On 10/03/2012 07:59 AM, Paul Tanner wrote: > On Wed, Oct 3, 2012 at 3:21 AM, Greg Goodknight <firstname.lastname@example.org> wrote: >> On 10/02/2012 04:09 PM, Paul Tanner wrote: >>> On Tue, Oct 2, 2012 at 4:25 PM, Greg Goodknight <email@example.com> wrote: >>>> There is that pesky Federal Dept of Ed study released a decade ago that >>>> found that, after receiving a baccalaureate, the lower the incoming SAT >>>> score entering college, the higher the probability they are teaching K-12 >>>> ten years after graduation. >>>> >>>> Winnow out the lower 1/3 of the SAT performers (give some leeway and >>>> alternate assessments for music, art and PE majors) from the teacher and >>>> administration corps and see what happens. >>>> >>> For teaching hours, time spent in front of the students under the >>> normal contracted hours, it's only about 620 hours per year in France, >>> about 600 and 600 for Japan and Finland, and about 550 for Korea. For >>> the US it's about 1100. >>> >>> Do the math. >> >> You can't fix stupid, Paul. >> > That's right, and stupid it is to overwork teachers with respect to > teaching loads, period.
Not nearly as stupid as it is to hire teachers from the bottom of the collegiate barrel in the first place
> > And it's really stupid to overwork teachers as something they deserve > for "being stupid" when it could actually be the case that the > students are hurt even more by overworking "stupid" teachers compared > to overworking "non-stupid" teachers.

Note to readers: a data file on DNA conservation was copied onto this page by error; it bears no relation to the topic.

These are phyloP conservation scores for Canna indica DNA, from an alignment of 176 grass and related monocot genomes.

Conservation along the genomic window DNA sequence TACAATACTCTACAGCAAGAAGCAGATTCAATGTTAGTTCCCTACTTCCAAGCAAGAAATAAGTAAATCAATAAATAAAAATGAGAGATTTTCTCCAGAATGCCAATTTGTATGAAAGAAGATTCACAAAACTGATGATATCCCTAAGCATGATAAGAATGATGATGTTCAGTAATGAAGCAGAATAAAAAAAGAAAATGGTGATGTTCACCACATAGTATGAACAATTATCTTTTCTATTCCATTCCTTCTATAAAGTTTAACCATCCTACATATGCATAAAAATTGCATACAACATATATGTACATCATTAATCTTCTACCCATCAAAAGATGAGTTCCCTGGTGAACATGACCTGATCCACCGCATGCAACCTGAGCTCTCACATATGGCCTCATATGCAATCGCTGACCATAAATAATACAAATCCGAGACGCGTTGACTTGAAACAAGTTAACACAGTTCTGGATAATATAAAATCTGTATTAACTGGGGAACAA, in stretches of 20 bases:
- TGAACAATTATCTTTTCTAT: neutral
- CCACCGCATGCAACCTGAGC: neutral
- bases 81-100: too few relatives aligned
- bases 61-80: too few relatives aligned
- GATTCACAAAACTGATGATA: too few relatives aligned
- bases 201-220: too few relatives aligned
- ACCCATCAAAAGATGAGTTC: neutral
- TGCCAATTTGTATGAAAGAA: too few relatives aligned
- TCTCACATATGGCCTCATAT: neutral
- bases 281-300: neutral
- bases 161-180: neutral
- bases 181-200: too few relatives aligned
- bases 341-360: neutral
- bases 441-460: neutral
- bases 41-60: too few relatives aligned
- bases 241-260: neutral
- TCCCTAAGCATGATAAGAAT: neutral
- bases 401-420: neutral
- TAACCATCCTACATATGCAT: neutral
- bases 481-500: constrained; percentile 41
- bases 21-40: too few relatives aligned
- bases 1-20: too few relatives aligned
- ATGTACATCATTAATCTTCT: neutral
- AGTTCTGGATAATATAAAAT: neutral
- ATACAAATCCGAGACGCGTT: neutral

It isn't punishment for being academically weak, Paul, it's an attempt to get kids to learn while pretending there aren't problems with the teacher corps, with the problem being, of course, is that, as Will Rogers said, 'You can't teach what you don't know anymore than you can come back from where you ain't been."
I've no problem with reducing the workload if we can tighten the standards for teaching. Delaying or even abolishing tenure, and using value added assessment techniques to identify weak teachers and remediate and remove if necessary.
> >> While it might do less damage to children were they >> to spend less time "teaching" >> > Well, there it is. You agree that it's stupid to overwork teachers. > >> The Japanese hours are also cooked, since so many of the public school >> teachers moonlight at the juku >> > These are private schools that have nothing to do with how many tax > dollars public school teachers are paid and have nothing to do with > what government contracts are with respect to working conditions for > government employees.
What you don't seem to realize, Paul, is that the teachers in the juku are largely moonlighting public school teachers. It is part of their workload, for which they get paid well. So it has everything to do with it.